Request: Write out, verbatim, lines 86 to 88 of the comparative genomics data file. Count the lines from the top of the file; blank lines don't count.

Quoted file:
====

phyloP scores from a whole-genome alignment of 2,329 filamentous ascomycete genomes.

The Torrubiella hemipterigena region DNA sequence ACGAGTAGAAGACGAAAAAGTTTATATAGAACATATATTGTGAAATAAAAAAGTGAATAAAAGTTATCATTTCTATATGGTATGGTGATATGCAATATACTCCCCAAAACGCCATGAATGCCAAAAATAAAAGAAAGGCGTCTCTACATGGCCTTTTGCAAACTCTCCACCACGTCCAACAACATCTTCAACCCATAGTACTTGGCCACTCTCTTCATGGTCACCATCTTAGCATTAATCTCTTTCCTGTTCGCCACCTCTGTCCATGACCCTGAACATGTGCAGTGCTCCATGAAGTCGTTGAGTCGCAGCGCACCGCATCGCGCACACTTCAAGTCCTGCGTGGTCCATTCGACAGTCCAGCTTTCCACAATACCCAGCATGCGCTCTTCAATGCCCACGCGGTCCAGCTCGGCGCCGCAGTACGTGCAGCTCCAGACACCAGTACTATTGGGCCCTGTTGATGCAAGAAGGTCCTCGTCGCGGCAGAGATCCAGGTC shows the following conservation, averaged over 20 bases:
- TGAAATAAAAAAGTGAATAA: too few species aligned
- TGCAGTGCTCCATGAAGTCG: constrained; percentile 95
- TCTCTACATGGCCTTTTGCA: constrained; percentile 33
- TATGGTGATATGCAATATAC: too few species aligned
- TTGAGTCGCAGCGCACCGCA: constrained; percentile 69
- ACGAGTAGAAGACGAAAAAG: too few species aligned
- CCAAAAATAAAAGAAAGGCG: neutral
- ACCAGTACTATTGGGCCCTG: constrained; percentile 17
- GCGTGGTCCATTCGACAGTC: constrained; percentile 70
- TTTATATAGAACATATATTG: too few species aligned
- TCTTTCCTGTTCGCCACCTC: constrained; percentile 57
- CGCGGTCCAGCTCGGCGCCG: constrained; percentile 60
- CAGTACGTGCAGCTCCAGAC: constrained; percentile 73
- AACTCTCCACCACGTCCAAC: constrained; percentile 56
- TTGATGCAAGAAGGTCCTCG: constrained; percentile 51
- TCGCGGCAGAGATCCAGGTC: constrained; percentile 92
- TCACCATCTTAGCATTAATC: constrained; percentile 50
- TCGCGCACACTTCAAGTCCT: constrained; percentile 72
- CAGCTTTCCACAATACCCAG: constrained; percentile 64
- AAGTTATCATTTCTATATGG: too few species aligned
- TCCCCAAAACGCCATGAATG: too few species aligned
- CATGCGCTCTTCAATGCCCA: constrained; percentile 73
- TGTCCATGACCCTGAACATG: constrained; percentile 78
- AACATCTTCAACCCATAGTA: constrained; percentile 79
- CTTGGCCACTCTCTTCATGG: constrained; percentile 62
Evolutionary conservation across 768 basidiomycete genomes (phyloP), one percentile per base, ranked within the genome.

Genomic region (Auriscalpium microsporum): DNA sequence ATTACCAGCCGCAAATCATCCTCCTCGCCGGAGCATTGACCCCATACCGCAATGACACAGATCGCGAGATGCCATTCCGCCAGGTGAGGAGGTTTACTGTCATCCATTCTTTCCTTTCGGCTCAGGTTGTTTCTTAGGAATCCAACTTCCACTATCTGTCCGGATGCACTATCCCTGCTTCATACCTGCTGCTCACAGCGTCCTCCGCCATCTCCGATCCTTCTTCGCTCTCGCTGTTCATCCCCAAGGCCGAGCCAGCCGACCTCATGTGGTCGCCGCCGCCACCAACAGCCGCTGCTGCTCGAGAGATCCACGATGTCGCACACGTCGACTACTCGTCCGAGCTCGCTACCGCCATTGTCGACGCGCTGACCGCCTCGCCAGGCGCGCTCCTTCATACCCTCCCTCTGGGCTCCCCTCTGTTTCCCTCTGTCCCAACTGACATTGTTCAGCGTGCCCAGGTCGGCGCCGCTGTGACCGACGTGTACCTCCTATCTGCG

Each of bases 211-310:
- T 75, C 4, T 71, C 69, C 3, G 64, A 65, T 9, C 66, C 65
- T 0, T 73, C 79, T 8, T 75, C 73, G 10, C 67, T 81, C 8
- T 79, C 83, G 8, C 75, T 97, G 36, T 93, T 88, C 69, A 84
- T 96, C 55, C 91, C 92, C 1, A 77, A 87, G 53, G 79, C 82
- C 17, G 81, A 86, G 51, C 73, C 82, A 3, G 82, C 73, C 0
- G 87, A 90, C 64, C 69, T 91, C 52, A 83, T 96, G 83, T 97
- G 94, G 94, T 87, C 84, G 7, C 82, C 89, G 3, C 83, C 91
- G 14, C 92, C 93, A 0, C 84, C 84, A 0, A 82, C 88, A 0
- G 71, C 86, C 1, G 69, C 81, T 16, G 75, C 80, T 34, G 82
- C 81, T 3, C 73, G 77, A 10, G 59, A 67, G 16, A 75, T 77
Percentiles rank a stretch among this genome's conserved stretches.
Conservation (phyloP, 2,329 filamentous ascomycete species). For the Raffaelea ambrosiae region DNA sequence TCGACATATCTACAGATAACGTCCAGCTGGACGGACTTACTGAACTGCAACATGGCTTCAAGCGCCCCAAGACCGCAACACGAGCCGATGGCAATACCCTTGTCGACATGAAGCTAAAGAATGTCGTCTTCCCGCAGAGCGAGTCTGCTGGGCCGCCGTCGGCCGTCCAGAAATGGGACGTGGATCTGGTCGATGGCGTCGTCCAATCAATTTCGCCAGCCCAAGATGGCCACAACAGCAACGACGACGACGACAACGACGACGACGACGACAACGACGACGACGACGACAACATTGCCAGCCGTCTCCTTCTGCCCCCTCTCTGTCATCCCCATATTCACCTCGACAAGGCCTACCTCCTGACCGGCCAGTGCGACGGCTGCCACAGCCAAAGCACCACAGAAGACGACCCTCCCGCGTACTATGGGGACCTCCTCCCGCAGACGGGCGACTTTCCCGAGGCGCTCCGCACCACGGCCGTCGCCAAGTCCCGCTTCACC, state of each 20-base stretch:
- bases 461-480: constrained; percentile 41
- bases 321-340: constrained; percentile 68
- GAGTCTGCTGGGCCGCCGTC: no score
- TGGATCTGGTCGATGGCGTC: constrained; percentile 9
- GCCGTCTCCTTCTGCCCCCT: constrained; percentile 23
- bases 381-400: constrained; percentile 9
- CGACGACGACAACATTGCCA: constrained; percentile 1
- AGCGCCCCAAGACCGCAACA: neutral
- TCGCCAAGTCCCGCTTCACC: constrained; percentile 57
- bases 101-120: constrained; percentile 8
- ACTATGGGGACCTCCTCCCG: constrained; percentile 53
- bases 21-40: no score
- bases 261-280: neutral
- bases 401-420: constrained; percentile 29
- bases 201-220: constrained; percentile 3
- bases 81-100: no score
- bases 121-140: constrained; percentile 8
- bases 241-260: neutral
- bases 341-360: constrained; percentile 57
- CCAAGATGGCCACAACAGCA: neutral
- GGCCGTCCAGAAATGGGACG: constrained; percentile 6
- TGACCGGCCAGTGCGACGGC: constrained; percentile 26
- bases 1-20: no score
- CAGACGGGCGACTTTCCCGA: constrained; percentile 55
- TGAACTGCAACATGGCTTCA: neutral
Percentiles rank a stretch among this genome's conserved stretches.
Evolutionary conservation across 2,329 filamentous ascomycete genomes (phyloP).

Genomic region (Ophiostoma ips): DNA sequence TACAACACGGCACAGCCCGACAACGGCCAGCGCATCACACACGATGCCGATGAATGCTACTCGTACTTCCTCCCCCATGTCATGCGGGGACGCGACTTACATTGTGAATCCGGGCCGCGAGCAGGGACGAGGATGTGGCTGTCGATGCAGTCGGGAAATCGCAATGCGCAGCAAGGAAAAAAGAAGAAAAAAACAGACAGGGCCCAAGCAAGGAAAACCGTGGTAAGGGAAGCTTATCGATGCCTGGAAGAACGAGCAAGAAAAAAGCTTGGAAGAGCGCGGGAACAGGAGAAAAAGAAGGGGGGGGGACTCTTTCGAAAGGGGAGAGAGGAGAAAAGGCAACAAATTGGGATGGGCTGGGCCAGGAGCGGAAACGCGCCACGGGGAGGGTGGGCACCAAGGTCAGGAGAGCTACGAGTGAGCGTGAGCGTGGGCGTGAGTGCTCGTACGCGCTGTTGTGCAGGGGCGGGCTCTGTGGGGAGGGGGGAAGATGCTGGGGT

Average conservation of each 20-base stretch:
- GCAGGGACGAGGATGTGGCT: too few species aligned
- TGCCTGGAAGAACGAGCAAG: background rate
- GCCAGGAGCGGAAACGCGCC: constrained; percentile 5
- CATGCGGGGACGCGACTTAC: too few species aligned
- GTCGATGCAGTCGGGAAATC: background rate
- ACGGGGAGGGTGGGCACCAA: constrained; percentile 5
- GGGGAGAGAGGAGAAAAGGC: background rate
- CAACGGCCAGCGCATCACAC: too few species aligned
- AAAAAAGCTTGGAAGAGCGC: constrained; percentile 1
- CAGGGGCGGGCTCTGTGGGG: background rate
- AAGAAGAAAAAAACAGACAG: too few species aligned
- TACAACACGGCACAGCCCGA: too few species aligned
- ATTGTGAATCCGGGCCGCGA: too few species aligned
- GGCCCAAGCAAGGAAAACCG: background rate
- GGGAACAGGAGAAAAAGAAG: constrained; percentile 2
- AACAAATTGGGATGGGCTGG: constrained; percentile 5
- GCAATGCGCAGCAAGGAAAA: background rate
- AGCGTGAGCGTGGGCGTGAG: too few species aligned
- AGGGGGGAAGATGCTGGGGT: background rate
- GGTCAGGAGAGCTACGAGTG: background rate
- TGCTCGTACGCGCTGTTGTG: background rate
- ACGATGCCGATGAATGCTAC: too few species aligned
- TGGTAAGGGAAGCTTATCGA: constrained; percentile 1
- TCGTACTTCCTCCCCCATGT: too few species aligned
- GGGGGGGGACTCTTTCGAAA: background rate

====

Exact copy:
- GGGAACAGGAGAAAAAGAAG: constrained; percentile 2
- AACAAATTGGGATGGGCTGG: constrained; percentile 5
- GCAATGCGCAGCAAGGAAAA: background rate